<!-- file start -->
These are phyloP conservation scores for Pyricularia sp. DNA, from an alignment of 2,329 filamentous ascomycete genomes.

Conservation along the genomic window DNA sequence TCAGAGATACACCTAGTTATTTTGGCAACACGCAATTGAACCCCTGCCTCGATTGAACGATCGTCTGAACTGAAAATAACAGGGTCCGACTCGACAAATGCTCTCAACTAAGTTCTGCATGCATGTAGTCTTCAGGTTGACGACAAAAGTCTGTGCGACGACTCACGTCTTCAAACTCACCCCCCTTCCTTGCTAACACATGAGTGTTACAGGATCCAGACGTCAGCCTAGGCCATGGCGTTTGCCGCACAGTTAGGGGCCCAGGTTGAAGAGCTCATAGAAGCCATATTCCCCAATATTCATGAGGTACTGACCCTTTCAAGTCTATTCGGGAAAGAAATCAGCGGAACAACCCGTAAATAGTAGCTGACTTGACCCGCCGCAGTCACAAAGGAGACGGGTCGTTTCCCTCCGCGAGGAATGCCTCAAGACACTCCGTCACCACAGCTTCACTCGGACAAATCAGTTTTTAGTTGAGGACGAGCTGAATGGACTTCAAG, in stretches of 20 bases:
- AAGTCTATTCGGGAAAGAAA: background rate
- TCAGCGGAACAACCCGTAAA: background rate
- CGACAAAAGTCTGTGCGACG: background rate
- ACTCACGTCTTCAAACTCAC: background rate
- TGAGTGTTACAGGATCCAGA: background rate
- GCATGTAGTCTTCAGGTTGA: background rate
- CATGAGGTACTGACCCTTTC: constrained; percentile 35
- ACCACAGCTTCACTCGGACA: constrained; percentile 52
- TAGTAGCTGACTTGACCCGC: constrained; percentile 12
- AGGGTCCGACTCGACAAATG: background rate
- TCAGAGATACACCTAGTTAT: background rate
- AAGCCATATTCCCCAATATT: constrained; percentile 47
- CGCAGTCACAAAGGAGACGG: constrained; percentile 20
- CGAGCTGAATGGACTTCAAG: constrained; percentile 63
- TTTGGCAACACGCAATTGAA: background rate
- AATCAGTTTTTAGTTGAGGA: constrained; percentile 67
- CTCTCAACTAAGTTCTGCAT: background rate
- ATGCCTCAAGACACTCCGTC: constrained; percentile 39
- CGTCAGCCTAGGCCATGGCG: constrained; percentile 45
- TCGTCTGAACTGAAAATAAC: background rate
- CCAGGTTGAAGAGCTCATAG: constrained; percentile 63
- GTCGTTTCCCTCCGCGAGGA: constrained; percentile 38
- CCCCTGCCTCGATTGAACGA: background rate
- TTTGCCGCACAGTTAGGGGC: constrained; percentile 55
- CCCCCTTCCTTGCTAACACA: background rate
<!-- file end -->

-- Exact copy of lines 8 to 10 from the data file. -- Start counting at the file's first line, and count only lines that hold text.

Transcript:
- GCATGTAGTCTTCAGGTTGA: background rate
- CATGAGGTACTGACCCTTTC: constrained; percentile 35
- ACCACAGCTTCACTCGGACA: constrained; percentile 52